Cases Behind the Doctors Strikes

Nurses Plot A Strike Against Government
Image Credit: The Zimbabwe Daily

The battle between the Zimbabwe Government and medical doctors continue to rage on with Senior Hospital Doctor’s Association (SHDA) making a statement with eight constraints the medical practitioners are facing in delivering their duties.

Medical practitioners are on an industrial action that has stretched to a month demanding better living and working conditions.

Doctors also rejected a 60% rise offer from the Government demanding better wages.

The industrial has gone on despite the government threatening disciplinary action or dismissals to the doctors.

The following are eight constraints medical practitioners claim to be facing in doing their jobs

Eight key constraints the medical practitioners claim to be facing include in equipment with major and essential medical apparatus being either unavailable or broken or obsolete hence requiring urgent replacement.

Doctors also say hospitals with fundamentals for safety, not in place.

One other constraint is in terms of maternity services where there are few theatres in relation to the number of pregnant women. This causes delays in performing caesarean sections timeously to deserving mothers risking delivery of avoidable brain damaged babies, neonatal deaths and endangering lives of mothers.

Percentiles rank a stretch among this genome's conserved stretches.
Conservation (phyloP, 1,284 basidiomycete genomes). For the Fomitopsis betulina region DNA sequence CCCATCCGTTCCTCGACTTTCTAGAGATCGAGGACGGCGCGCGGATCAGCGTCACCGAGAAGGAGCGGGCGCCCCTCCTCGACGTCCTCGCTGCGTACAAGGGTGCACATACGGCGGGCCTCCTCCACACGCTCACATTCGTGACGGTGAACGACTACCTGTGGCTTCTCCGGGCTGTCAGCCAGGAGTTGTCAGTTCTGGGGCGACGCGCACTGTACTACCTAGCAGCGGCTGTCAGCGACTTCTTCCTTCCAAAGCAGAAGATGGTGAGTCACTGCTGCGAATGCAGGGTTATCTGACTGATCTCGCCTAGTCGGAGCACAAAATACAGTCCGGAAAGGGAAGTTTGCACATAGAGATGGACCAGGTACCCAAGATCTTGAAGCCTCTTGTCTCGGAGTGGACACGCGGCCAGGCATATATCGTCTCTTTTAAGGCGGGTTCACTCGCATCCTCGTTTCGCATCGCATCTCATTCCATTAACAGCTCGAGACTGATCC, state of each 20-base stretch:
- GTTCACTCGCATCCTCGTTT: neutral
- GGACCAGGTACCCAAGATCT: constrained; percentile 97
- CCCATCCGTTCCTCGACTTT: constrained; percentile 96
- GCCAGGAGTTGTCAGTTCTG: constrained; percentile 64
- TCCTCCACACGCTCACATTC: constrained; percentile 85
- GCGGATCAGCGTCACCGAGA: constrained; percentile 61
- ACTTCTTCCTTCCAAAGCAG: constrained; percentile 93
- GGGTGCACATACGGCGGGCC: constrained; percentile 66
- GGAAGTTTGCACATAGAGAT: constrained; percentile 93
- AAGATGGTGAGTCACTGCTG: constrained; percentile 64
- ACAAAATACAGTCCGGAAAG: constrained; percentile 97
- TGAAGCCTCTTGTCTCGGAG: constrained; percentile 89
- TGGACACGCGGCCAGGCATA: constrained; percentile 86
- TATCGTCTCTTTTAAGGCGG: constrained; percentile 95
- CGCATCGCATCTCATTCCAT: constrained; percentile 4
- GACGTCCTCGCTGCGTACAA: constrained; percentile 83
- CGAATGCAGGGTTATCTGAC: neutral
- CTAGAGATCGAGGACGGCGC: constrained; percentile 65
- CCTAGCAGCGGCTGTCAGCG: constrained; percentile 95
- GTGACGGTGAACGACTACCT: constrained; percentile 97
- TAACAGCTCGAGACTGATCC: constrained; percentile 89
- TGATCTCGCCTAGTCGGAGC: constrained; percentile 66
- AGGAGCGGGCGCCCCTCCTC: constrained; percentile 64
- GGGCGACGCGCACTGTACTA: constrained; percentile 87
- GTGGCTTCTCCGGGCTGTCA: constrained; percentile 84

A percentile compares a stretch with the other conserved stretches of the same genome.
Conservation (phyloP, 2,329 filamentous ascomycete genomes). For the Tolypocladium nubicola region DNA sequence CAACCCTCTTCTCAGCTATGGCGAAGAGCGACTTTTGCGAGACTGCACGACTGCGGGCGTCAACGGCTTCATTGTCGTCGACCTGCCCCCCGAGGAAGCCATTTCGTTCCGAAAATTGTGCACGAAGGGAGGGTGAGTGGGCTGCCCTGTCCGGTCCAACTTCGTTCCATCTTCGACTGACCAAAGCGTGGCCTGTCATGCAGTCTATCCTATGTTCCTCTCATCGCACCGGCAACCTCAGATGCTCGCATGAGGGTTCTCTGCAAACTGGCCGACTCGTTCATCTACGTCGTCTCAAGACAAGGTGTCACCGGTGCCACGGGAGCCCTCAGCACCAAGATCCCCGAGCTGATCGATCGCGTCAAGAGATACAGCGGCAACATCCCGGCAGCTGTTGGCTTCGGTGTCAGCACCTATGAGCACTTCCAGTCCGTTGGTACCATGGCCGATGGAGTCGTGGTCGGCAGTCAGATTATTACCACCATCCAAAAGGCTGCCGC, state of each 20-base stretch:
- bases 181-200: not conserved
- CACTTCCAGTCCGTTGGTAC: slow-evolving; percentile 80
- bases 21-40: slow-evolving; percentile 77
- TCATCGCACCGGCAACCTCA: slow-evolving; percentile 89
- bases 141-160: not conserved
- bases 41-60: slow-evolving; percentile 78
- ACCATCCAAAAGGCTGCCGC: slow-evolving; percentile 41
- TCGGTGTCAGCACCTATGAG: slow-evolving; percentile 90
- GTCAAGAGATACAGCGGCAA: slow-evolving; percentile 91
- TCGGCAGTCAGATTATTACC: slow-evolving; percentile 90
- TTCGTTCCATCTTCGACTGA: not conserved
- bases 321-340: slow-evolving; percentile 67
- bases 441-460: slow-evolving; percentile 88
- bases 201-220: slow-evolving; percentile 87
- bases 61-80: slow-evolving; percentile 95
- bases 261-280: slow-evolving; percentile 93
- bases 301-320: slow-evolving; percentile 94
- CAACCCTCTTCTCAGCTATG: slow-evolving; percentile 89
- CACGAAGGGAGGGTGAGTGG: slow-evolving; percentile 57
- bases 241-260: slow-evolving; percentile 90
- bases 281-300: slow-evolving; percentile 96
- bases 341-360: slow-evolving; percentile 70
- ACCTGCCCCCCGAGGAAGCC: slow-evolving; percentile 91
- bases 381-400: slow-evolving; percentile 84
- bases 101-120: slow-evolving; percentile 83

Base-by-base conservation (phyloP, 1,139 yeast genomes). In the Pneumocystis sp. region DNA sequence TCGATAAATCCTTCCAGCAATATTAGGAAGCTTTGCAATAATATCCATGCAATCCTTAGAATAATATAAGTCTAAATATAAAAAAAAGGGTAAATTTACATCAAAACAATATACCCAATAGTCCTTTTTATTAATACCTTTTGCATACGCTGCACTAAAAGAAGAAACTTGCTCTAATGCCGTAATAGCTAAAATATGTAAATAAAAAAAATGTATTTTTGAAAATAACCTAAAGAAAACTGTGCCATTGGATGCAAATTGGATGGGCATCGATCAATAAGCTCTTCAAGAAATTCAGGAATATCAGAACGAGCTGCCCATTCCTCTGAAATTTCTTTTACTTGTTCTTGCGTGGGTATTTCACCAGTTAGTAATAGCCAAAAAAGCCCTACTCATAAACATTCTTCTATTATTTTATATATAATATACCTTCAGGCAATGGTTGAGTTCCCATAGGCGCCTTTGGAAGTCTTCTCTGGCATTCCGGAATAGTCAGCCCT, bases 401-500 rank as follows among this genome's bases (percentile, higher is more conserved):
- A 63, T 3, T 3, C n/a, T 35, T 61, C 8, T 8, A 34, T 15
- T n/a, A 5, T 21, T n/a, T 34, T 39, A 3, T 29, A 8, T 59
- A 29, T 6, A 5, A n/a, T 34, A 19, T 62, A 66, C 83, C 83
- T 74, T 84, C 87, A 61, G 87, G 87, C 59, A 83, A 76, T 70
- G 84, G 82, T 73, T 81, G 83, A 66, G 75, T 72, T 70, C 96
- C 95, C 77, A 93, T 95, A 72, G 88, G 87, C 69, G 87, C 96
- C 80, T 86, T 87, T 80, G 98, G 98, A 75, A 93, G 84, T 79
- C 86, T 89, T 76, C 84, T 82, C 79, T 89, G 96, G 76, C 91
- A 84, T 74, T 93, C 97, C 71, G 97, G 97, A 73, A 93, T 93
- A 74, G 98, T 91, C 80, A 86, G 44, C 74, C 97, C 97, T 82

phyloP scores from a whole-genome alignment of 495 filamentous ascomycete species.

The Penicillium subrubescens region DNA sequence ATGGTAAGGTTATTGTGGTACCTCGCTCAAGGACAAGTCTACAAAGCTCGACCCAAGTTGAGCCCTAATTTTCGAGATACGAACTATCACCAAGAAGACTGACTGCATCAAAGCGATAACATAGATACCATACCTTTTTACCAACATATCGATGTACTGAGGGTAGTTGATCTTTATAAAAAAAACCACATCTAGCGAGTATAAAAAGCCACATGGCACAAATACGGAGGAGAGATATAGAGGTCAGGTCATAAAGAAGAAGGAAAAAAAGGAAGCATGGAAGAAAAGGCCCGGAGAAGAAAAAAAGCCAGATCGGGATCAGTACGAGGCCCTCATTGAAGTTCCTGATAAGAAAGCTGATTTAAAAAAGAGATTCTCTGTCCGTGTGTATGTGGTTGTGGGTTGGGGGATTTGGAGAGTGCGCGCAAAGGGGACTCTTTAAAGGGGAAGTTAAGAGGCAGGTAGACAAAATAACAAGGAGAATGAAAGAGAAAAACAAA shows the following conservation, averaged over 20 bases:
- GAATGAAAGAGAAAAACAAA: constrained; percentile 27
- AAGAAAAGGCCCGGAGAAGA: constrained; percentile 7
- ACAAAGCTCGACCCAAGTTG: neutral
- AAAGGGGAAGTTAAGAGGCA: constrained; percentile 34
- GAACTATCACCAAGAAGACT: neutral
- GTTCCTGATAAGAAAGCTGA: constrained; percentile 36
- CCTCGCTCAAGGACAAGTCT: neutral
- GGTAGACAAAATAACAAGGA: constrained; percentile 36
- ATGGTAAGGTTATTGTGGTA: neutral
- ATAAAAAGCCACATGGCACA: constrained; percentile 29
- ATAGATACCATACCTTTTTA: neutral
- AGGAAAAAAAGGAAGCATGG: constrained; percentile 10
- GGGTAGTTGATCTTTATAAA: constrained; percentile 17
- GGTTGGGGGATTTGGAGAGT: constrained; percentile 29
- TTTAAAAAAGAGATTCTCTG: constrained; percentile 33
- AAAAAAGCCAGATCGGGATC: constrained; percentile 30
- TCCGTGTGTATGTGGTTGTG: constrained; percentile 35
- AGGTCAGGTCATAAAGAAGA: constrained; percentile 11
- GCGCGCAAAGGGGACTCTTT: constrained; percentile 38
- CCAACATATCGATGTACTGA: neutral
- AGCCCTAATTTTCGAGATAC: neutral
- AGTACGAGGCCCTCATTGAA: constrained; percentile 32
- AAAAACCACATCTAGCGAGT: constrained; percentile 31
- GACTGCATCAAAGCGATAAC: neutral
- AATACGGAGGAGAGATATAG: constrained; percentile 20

Intensive care units lack beds due to unavailability of ventilators, monitors, infusion pumps and staffs. Parirenyatwa Hospital which has a bed capacity of 1200 has 3 ICU beds according to senior doctors. “Critically ill emergency patients are kept waiting for unduly long periods in the casualty department and on the wards due to the unavailability of beds,” senior doctors say.

There are persistent shortages of basic oncology drugs for both children and adults in cancer units.

Government sanctioned nurses, radiographers, lab scientists and other support staff to work for 3 days per week because they could no longer afford come to work every day in a process which doctors call Flexi hours. “This has effectively cut the number of workers available to give service at any given time, thereby increasing the workload and compromising on quality,” SHDA argues.

On financial incapacitation, the doctors say the adjusted health-specific allowances announced by the Health Minister were imposed without agreement of the doctors and do not include University of Zimbabwe consultancy. “The adjustments referred to are inadequate and are being eroded on a daily basis by inflation.”

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